You’re Apologizing Wrong

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Written By Gracielle Dedo

Why Are You So Defensive?

Something that’s always puzzled me remains the fact that despite one’s age, we as humans are wildly defensive of ourselves in situations where we mess up. It’s an innate stress response, a defense, even if there is no explicit offense. What prompted my writing of this post, was an incident that occurred in my living room approximately an hour ago. It’s my younger sister’s birthday at the end of the week. Her present, a new desk is hiding in the garage. Earlier today my mother sought my brother out to see if he would assist her to lug the enormous box out from her car. Hours later, I sat on the couch, my mother by my side. All the while my brother cleaned the dishes and my younger sister found herself completely engaged in creating homemade icing for a dozen scones.

Unprompted, my brother says relatively loudly, “So, whose desk is that?” Silence. I turn to my Mom and bestow her a panicked but unpleasant smile. A desperate facial expression emerges as she tries to signal for my brother to be quiet. Too late. My little sister is already asking questions. “Well, happy birthday, that was your big present.” Although my sibling is delighted with the gift, and rushes to hug my now upset mother who despises when gifts are revealed early, my brother begins to freak out. My mom is distressed but doesn’t yell or scold him too harshly, merely advises him he’s rather uncommunicative and needs to use context clues somewhat better. Subsequently, I notice it, that instantly recognizable moment of fight or flight.

In this situation, he could have performed three things. Either apologize and calmly move on, flip out and force the blame onto someone other than himself, or leave in embarrassment. He picked the second, and I found myself as the one on the receiving end of the blame. After I had laughed at the situation, I became his target. Comparatively soon he angrily demanded to be told why he was not informed that this was her present. Stating that this is in no way his fault because he didn’t know. While it’s significant to take from this example, that we are only human, his choice of words was not intended to ruin the birthday surprise. But his choice of words after to direct the blame to someone else was optional. Why do imperfect beings become so defensive when in these situations? I had not observed a word to him, merely agreeing with my mother that he wasn’t very smart for an adult. Yet he chose to fight. 

Not Everyone is Out to Get You

There is an innate reaction to criticism. One that insists that the other person who brought up a subject matter is automatically mad at you. Is this something we grasp being brought up as kids? Is it something that is seared into our brain from bad parenting? Or is it solely a personality trait that’s common?

I’ve perceived this when I am with friends and someone accidentally spills a drink on the carpet or makes a mess. Their initial reaction is to apologize profusely and look at you with fear in their eyes. I directly tell them I’m not mad. If I had been the one to do it at their house, I would hope they would be as calm as I am in that situation. It’s substantial to note that there are people out there who are potentially criticizing you in these types of “what if” examples, out of spite. Even then, you are apologizing wrong.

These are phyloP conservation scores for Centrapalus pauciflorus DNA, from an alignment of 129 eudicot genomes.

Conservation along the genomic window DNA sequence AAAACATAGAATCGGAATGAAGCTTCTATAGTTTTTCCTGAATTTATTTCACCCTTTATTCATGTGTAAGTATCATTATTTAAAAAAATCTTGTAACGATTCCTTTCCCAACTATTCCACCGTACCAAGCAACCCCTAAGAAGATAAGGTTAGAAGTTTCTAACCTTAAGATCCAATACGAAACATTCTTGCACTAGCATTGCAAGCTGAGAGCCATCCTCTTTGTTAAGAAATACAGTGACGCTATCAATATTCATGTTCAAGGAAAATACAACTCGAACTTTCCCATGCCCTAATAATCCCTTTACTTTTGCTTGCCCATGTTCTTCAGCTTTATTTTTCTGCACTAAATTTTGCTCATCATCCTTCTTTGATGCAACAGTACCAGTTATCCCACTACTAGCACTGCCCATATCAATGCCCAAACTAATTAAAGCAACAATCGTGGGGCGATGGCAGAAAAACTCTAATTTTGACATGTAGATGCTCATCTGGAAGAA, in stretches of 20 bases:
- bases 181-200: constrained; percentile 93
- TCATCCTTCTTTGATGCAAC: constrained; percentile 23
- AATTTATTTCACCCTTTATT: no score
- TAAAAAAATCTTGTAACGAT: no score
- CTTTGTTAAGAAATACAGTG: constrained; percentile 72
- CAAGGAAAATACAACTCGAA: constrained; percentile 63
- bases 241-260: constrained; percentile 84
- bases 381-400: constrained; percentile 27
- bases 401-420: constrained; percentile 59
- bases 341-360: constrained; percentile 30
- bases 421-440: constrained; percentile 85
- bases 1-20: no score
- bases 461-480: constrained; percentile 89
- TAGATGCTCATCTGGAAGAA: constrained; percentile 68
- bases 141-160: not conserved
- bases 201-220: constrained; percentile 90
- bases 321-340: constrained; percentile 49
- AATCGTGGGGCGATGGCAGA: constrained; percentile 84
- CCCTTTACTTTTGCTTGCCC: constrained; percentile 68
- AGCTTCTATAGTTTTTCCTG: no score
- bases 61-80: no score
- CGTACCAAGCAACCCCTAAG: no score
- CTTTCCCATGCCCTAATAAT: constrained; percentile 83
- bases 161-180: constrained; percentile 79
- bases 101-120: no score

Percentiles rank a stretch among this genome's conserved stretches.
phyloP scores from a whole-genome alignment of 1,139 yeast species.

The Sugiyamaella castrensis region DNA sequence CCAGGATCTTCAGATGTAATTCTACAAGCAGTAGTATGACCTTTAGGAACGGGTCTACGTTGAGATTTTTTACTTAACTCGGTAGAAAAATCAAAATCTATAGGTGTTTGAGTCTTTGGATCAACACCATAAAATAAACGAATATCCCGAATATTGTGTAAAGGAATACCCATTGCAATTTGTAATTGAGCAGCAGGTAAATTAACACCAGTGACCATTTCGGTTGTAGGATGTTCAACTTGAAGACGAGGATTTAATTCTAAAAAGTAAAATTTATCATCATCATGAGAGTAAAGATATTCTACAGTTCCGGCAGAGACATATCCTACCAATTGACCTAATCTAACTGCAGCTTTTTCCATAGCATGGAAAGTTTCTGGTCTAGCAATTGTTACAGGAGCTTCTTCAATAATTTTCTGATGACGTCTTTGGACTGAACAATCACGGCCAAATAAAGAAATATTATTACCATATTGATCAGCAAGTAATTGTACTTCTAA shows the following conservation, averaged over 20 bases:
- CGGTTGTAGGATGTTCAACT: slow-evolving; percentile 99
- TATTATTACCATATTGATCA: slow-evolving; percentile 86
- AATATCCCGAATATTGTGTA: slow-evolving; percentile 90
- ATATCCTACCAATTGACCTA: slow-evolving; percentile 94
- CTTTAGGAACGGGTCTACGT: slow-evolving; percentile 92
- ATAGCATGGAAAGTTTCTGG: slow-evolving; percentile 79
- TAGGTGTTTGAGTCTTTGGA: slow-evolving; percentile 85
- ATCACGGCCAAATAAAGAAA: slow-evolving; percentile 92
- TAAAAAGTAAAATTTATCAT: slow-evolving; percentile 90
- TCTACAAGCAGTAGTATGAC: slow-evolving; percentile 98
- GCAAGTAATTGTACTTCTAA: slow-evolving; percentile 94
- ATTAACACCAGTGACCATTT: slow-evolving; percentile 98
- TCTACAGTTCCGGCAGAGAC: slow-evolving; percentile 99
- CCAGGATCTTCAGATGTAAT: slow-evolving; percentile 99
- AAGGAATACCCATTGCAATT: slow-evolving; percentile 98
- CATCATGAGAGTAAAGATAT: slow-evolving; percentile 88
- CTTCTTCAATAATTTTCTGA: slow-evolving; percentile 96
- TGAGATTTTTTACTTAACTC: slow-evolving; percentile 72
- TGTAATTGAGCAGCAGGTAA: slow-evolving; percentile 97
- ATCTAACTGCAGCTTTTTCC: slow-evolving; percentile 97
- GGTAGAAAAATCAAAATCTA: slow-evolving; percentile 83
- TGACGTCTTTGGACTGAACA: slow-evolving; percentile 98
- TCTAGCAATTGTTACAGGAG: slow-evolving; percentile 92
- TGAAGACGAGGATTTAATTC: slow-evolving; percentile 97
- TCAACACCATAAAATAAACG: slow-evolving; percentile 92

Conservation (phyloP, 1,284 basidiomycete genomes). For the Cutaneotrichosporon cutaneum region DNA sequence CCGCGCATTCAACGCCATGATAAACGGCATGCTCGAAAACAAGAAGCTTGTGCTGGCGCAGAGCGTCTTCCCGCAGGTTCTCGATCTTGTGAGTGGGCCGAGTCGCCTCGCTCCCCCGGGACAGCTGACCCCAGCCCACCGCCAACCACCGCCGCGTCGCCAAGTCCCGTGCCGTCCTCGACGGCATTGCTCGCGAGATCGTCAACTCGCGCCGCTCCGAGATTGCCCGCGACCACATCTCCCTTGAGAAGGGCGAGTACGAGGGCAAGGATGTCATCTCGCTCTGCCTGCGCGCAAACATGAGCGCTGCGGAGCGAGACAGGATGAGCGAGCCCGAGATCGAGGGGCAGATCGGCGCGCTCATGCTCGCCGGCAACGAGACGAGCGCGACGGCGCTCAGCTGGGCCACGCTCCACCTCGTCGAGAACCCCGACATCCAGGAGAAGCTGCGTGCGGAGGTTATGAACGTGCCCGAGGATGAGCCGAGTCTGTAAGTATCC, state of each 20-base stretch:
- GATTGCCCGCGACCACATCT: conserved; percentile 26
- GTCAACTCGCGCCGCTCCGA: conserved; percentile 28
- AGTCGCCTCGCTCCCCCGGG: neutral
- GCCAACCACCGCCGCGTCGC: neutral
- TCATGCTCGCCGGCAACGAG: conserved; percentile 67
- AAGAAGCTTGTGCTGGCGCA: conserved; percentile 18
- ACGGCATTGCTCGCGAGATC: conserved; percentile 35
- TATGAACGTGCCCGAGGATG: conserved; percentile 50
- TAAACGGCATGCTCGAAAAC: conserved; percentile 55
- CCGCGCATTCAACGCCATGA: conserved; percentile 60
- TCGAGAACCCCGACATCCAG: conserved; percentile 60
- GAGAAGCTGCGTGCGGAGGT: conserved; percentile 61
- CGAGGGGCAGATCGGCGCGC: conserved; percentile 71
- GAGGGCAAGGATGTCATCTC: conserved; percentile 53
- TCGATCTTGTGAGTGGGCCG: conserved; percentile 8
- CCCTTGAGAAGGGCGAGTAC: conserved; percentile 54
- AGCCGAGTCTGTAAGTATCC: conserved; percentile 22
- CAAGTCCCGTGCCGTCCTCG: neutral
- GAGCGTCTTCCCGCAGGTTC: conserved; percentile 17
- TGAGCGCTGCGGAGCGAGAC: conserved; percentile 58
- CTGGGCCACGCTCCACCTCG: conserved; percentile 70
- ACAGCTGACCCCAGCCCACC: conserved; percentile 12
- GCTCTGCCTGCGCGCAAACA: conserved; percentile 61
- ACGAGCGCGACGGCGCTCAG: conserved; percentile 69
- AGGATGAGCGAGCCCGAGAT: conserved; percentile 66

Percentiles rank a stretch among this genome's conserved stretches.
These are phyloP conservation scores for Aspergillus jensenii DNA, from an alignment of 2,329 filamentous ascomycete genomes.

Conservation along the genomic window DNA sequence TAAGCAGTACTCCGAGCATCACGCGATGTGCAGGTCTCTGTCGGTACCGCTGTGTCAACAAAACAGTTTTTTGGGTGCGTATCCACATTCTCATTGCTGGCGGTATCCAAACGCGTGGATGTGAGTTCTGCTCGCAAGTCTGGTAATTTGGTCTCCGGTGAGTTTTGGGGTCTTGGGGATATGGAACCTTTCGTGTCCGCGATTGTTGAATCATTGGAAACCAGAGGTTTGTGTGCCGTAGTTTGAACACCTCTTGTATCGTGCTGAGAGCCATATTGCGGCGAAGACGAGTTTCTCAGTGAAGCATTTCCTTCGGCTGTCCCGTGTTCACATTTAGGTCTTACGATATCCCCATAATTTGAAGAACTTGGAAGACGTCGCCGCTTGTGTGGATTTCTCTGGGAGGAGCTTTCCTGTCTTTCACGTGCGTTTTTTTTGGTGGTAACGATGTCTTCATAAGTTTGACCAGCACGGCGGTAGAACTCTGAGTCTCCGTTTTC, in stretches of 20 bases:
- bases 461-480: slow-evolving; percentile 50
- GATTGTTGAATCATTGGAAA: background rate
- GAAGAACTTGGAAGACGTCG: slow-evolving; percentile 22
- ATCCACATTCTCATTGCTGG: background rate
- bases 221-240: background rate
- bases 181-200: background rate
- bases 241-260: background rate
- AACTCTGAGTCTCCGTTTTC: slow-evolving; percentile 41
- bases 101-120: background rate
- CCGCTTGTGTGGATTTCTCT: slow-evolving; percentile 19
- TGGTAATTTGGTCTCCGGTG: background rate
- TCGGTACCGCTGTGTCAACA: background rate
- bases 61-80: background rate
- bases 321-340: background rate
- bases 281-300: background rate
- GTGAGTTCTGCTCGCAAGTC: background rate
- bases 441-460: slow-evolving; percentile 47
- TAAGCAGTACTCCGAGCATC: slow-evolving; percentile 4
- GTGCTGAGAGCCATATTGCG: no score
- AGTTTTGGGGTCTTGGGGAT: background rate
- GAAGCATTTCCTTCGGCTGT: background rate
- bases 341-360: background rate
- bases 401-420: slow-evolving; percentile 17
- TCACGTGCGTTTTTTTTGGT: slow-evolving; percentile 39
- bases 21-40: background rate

Own it, and Move On

My brother failed to say, “I didn’t know, I’m sorry,” owning the fact that he messed up. It is then that the apology is accepted (most of the time) and the individuals can move on. Not stressing over it. Although damage is nevertheless inflicted, feelings are not wounded and there is a mutual understanding of the accidental nature. By refusing to apologize or manipulating the occurrence to seem like someone else’s fault, it shows an immature thought process. One that lacks the composure to pick and decide its battles.

It’s recognizable really, next time you find yourself in a position of panic when you mess up, assess two things. Whose fault is it really and will putting up a fight actually gain you anything practical? Logically, what represents the chances that yelling and suddenly hurling insults like a child will establish you to look like the good guy? Isn’t an honest and calm apology a good effort nine out of ten times? If you are to find yourself on the opposing end, the individual who is supposed to be upset, asks yourself these two questions: Was this intentional, and is this person in front of me embarrassed?

It is possible that is the root of this, embarrassment, the cause of this defense mechanism. Let the other person know that what they did, if harmless in the long run, of course, could have happened to anybody. Really dwell on the fact that although you may be troubled with the situation, that you are not mad with that person as an individual. Conflict can be absolutely averted.

Use your empathy no matter which side of this you find yourself at length. How does the person whose rug you just spilled grape juice on feel? Try to recognize why they may be agitated. The same goes for the other person; the stain wasn’t intentional. Chances are the one who caused the damage now feels crushed, and their mind has told them to either blame you, an external source, or just start crying on the spot. Stop apologizing wrong and learn to empathize with the accuser.